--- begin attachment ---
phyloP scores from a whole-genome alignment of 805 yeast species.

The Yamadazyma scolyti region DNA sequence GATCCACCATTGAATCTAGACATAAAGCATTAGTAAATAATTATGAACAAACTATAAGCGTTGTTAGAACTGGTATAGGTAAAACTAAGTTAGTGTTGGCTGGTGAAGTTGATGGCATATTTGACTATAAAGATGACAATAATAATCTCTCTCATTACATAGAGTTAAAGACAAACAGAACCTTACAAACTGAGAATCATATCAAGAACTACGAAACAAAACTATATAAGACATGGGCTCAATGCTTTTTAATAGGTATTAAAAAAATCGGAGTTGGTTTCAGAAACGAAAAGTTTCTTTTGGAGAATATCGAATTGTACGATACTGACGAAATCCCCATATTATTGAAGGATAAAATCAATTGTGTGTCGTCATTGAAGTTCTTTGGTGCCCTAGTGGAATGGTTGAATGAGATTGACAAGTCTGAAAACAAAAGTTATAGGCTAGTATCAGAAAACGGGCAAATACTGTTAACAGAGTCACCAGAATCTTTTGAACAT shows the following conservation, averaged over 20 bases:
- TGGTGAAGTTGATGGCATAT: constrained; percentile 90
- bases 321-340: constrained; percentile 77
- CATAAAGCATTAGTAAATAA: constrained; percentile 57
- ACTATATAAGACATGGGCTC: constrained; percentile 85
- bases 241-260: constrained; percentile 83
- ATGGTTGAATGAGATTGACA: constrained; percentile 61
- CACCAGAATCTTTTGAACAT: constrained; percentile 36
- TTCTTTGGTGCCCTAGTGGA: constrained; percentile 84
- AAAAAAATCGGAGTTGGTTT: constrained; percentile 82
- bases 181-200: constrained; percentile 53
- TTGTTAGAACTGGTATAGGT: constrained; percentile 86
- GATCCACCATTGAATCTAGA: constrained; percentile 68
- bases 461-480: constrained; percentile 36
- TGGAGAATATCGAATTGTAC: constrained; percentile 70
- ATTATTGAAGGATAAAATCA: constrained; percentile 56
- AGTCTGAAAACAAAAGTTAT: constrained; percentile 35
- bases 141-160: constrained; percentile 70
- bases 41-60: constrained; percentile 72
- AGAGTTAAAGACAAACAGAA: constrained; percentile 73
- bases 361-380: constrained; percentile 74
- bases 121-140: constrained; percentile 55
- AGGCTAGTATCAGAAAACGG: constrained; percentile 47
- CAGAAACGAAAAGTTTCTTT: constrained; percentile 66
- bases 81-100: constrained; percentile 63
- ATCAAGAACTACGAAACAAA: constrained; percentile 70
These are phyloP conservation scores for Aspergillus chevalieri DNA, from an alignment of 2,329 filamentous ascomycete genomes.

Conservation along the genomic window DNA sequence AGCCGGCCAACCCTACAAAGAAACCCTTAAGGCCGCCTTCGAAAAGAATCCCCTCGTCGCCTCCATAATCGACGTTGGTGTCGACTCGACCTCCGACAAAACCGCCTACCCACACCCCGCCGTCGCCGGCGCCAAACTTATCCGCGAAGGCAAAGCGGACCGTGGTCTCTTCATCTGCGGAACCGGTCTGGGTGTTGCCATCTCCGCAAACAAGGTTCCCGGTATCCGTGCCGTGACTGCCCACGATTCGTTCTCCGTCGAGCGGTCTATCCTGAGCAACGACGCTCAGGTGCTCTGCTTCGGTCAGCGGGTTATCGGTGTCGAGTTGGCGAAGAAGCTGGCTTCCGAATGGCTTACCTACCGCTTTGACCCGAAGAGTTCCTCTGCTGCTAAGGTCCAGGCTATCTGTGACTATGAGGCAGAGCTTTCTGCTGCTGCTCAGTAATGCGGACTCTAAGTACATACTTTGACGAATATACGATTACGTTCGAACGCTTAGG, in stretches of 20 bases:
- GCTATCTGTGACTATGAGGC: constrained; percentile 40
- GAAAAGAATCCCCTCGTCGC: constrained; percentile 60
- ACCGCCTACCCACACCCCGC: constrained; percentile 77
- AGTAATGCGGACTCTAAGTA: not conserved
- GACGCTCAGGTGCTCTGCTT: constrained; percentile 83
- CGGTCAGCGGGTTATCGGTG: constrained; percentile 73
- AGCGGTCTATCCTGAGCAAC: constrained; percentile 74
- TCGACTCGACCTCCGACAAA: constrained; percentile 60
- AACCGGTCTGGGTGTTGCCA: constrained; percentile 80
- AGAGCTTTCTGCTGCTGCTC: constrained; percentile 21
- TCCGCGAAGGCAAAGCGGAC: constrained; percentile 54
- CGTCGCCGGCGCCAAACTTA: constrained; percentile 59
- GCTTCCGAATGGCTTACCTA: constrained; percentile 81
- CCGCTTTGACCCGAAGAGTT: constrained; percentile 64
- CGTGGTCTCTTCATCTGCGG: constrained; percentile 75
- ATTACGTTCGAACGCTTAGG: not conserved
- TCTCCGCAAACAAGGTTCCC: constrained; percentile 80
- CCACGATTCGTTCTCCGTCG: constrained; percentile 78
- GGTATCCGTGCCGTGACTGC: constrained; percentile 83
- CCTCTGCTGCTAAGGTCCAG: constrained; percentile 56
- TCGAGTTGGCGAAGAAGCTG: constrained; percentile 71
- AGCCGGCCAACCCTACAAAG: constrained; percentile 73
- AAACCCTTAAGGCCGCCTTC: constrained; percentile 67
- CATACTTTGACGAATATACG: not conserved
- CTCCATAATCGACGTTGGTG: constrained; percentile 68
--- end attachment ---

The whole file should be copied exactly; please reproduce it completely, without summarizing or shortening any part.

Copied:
phyloP scores from a whole-genome alignment of 805 yeast species.

The Yamadazyma scolyti region DNA sequence GATCCACCATTGAATCTAGACATAAAGCATTAGTAAATAATTATGAACAAACTATAAGCGTTGTTAGAACTGGTATAGGTAAAACTAAGTTAGTGTTGGCTGGTGAAGTTGATGGCATATTTGACTATAAAGATGACAATAATAATCTCTCTCATTACATAGAGTTAAAGACAAACAGAACCTTACAAACTGAGAATCATATCAAGAACTACGAAACAAAACTATATAAGACATGGGCTCAATGCTTTTTAATAGGTATTAAAAAAATCGGAGTTGGTTTCAGAAACGAAAAGTTTCTTTTGGAGAATATCGAATTGTACGATACTGACGAAATCCCCATATTATTGAAGGATAAAATCAATTGTGTGTCGTCATTGAAGTTCTTTGGTGCCCTAGTGGAATGGTTGAATGAGATTGACAAGTCTGAAAACAAAAGTTATAGGCTAGTATCAGAAAACGGGCAAATACTGTTAACAGAGTCACCAGAATCTTTTGAACAT shows the following conservation, averaged over 20 bases:
- TGGTGAAGTTGATGGCATAT: constrained; percentile 90
- bases 321-340: constrained; percentile 77
- CATAAAGCATTAGTAAATAA: constrained; percentile 57
- ACTATATAAGACATGGGCTC: constrained; percentile 85
- bases 241-260: constrained; percentile 83
- ATGGTTGAATGAGATTGACA: constrained; percentile 61
- CACCAGAATCTTTTGAACAT: constrained; percentile 36
- TTCTTTGGTGCCCTAGTGGA: constrained; percentile 84
- AAAAAAATCGGAGTTGGTTT: constrained; percentile 82
- bases 181-200: constrained; percentile 53
- TTGTTAGAACTGGTATAGGT: constrained; percentile 86
- GATCCACCATTGAATCTAGA: constrained; percentile 68
- bases 461-480: constrained; percentile 36
- TGGAGAATATCGAATTGTAC: constrained; percentile 70
- ATTATTGAAGGATAAAATCA: constrained; percentile 56
- AGTCTGAAAACAAAAGTTAT: constrained; percentile 35
- bases 141-160: constrained; percentile 70
- bases 41-60: constrained; percentile 72
- AGAGTTAAAGACAAACAGAA: constrained; percentile 73
- bases 361-380: constrained; percentile 74
- bases 121-140: constrained; percentile 55
- AGGCTAGTATCAGAAAACGG: constrained; percentile 47
- CAGAAACGAAAAGTTTCTTT: constrained; percentile 66
- bases 81-100: constrained; percentile 63
- ATCAAGAACTACGAAACAAA: constrained; percentile 70
These are phyloP conservation scores for Aspergillus chevalieri DNA, from an alignment of 2,329 filamentous ascomycete genomes.

Conservation along the genomic window DNA sequence AGCCGGCCAACCCTACAAAGAAACCCTTAAGGCCGCCTTCGAAAAGAATCCCCTCGTCGCCTCCATAATCGACGTTGGTGTCGACTCGACCTCCGACAAAACCGCCTACCCACACCCCGCCGTCGCCGGCGCCAAACTTATCCGCGAAGGCAAAGCGGACCGTGGTCTCTTCATCTGCGGAACCGGTCTGGGTGTTGCCATCTCCGCAAACAAGGTTCCCGGTATCCGTGCCGTGACTGCCCACGATTCGTTCTCCGTCGAGCGGTCTATCCTGAGCAACGACGCTCAGGTGCTCTGCTTCGGTCAGCGGGTTATCGGTGTCGAGTTGGCGAAGAAGCTGGCTTCCGAATGGCTTACCTACCGCTTTGACCCGAAGAGTTCCTCTGCTGCTAAGGTCCAGGCTATCTGTGACTATGAGGCAGAGCTTTCTGCTGCTGCTCAGTAATGCGGACTCTAAGTACATACTTTGACGAATATACGATTACGTTCGAACGCTTAGG, in stretches of 20 bases:
- GCTATCTGTGACTATGAGGC: constrained; percentile 40
- GAAAAGAATCCCCTCGTCGC: constrained; percentile 60
- ACCGCCTACCCACACCCCGC: constrained; percentile 77
- AGTAATGCGGACTCTAAGTA: not conserved
- GACGCTCAGGTGCTCTGCTT: constrained; percentile 83
- CGGTCAGCGGGTTATCGGTG: constrained; percentile 73
- AGCGGTCTATCCTGAGCAAC: constrained; percentile 74
- TCGACTCGACCTCCGACAAA: constrained; percentile 60
- AACCGGTCTGGGTGTTGCCA: constrained; percentile 80
- AGAGCTTTCTGCTGCTGCTC: constrained; percentile 21
- TCCGCGAAGGCAAAGCGGAC: constrained; percentile 54
- CGTCGCCGGCGCCAAACTTA: constrained; percentile 59
- GCTTCCGAATGGCTTACCTA: constrained; percentile 81
- CCGCTTTGACCCGAAGAGTT: constrained; percentile 64
- CGTGGTCTCTTCATCTGCGG: constrained; percentile 75
- ATTACGTTCGAACGCTTAGG: not conserved
- TCTCCGCAAACAAGGTTCCC: constrained; percentile 80
- CCACGATTCGTTCTCCGTCG: constrained; percentile 78
- GGTATCCGTGCCGTGACTGC: constrained; percentile 83
- CCTCTGCTGCTAAGGTCCAG: constrained; percentile 56
- TCGAGTTGGCGAAGAAGCTG: constrained; percentile 71
- AGCCGGCCAACCCTACAAAG: constrained; percentile 73
- AAACCCTTAAGGCCGCCTTC: constrained; percentile 67
- CATACTTTGACGAATATACG: not conserved
- CTCCATAATCGACGTTGGTG: constrained; percentile 68